The thing is, is the only way to play them is starting PC's. If you can suggest a remotely plausable storyline that would take the PC's from 400 BP rookies to an elite team of special forces operatives without being broken up, restructured, doing repetative adventures to get the karma they need to become something better, and spending months in training please tell me. My players would murder me if every other session as a beat cop was spent dealing with a domestic violence situation or taking down the discription of a mugger, if they were military then they could spend session after session on patrol hoping that they don't step on a landmine. There is a reason that cops are oftentimes so bored and disillusioned, 90% of the time their jobs are pretty boring. While in real life this is a Good Thing, it doesn't make for a great game.

Not only that but with all the learning process stuff out of the way the players would be free to have come in from numerous service branches. One character could be ex military, another a guy who worked his way up from beat cop to detective and beyond, a third who came from SWAT.

I do intend to work closely with everyone as they develop their characters and everyone is pretty experinced when it comes to SR. They may go a little nuts and create a dumb character but as long as they don't get the entire team wiped out there are always replacements.
imperialus
OH! Brainwave... Not sure if my players will go for it but what if I had them create 400 BP rookies and then create the 600 BP characters that they become? I could then run a short 1-1 adventure set in 2064 or something like that for each that would vary according to their chosen profession before the campaign proper begins.

That would give them a chance to rethink the concept tweak as nessesary and get a feel for how their character would act in different situations.

Might be a bit of an issue for hackers fitting in with the timeline but I could just handwave that.
fistandantilus4.0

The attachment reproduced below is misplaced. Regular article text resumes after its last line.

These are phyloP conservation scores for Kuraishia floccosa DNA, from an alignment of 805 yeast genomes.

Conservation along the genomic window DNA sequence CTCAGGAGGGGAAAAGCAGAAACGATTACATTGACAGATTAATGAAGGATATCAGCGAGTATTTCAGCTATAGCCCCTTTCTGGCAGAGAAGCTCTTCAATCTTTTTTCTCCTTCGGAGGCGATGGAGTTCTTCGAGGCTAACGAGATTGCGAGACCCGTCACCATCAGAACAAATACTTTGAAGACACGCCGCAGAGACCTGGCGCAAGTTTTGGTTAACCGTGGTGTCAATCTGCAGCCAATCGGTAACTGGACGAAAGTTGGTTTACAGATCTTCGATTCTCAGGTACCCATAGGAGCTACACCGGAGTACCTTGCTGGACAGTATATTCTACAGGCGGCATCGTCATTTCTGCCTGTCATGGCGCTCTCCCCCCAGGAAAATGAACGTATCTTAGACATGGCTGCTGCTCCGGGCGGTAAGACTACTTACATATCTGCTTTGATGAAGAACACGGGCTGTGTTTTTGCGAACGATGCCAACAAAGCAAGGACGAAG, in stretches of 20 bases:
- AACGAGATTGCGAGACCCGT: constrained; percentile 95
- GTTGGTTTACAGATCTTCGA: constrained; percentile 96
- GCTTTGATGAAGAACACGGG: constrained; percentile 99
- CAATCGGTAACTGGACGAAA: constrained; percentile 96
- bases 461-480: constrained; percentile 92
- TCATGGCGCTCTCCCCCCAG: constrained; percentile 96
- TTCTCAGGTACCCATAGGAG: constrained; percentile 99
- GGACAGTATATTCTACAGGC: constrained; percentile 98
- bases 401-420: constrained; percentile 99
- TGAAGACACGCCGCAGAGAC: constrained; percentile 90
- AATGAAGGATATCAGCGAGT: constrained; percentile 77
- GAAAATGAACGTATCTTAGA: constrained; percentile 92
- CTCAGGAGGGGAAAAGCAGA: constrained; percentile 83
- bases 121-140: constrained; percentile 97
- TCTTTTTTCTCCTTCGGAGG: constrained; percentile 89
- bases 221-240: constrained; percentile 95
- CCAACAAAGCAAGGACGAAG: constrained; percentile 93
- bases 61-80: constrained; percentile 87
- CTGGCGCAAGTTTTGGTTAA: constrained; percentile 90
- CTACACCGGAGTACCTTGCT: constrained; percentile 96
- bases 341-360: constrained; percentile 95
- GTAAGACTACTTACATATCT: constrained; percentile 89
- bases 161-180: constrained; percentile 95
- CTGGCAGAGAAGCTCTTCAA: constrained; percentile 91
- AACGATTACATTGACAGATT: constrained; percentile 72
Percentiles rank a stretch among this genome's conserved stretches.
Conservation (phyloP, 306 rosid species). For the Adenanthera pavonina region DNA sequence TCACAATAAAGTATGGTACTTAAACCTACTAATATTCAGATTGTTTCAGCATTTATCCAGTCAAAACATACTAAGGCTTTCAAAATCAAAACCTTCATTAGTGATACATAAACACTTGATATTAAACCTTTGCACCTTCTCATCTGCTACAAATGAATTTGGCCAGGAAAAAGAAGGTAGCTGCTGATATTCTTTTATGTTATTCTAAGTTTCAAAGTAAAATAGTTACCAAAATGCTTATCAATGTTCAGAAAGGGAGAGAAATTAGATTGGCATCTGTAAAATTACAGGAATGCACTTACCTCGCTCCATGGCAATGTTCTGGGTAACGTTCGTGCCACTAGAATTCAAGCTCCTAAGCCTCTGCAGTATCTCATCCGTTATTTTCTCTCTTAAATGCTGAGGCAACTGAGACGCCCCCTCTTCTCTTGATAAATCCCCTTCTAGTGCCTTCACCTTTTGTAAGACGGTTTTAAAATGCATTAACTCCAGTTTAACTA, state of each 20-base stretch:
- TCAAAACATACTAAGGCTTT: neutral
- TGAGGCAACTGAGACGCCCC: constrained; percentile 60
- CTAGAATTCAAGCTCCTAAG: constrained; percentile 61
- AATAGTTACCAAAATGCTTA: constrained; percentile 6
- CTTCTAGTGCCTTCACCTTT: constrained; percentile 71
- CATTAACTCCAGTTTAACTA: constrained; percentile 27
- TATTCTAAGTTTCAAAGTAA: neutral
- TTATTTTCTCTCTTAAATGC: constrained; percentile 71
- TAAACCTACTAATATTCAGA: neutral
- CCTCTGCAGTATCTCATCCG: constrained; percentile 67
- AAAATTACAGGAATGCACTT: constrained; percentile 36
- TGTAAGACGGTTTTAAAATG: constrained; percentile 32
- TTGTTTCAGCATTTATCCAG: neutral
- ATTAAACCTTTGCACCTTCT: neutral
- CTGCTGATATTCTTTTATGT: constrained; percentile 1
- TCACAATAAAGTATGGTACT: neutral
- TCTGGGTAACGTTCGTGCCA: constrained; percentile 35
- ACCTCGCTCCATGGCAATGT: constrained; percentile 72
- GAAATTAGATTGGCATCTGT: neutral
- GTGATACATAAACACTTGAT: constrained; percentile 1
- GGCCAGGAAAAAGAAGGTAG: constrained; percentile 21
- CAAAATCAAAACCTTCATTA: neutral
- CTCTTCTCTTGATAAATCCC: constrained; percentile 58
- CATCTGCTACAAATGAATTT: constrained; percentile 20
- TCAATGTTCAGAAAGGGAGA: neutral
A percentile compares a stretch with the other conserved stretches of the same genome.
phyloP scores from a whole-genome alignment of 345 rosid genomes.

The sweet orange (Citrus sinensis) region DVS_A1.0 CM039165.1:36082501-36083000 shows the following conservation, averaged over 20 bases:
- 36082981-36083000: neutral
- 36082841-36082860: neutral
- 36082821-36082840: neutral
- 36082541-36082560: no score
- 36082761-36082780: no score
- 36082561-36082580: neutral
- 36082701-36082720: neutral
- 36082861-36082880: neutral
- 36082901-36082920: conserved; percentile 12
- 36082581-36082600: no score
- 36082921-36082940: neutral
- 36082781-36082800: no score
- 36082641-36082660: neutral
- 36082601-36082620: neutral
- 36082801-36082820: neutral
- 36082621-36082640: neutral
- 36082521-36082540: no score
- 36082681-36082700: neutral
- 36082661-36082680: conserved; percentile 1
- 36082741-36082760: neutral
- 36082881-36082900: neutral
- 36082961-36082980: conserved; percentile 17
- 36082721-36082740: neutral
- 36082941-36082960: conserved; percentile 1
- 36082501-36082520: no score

Hey, you could try it. I'd suggest giving them karma rather than recreating the characters and have them do 3 or more runs if you want to go that route. And make sure they don't do like mfb said and just top load their primary skills. Might be a good way to let them feel out the characater though. Worst case scenario, it doesn't work and you make starting high BP characters anyways.
ChicagosFinest
Let the adventures grow in difficulty as they gain experiance. There are a tons of plots that you can do. Extractions, on locale, secutiry, prototype testing (robo cops, weapons, magic, matrix, people), magical investigation, matrix investigation, corp wars, liqidation (of company assets items, or people), sabotage, espionage, human resources, smoozing, and the list goes on.

They are firewatch. When Damien Knight says get my coffee they go get it. When Seraphim knocks on the door Firewatch answers. When the Azzies Piss ares off Firewatch bombs the jaguars. Thats just off the top of my head you have time to plan these exciting adventures.

Enough said
imperialus
Well I have one player interested already and suggesting a former intelligence officer in the Ares military wing so that's one step in the right direction, wee! He likes the idea of doing the two characters though it will take some tweaking to figure out what method works best and would allow sams and the like to buy their toys without spending too many resources on lower end gear.
Thane36425
QUOTE (ChicagosFinest)
Let the adventures grow in difficulty as they gain experiance. There are a tons of plots that you can do. Extractions, on locale, secutiry, prototype testing (robo cops, weapons, magic, matrix, people), magical investigation, matrix investigation, corp wars, liqidation (of company assets items, or people), sabotage, espionage, human resources, smoozing, and the list goes on.

They are firewatch. When Damien Knight says get my coffee they go get it. When Seraphim knocks on the door Firewatch answers. When the Azzies Piss ares off Firewatch bombs the jaguars. Thats just off the top of my head you have time to plan these exciting adventures.

Enough said

I agree. Novice runners would probably start with jobs like couriers for low level stuff, low level bodyguard or survelliance or doing a distraction run (without them knowing it) while a better team hits the important objective, missing person search, etc.

As they prove themselves, they will get more job offers. They'll follow many of the same lines, but will be higher risk and higher value.

In a corp it would be the same. Assuming they are a bit above the average corp sec goon, they would be guarding more important facilities, get set out to hassel gangs that have made themselves a nuisance, and roughing up newbie shadowrunners that have hit to corp (most veteran players should have had that happen a few times). As they advance, they get the more sensitive locations and tougher runner groups to go after.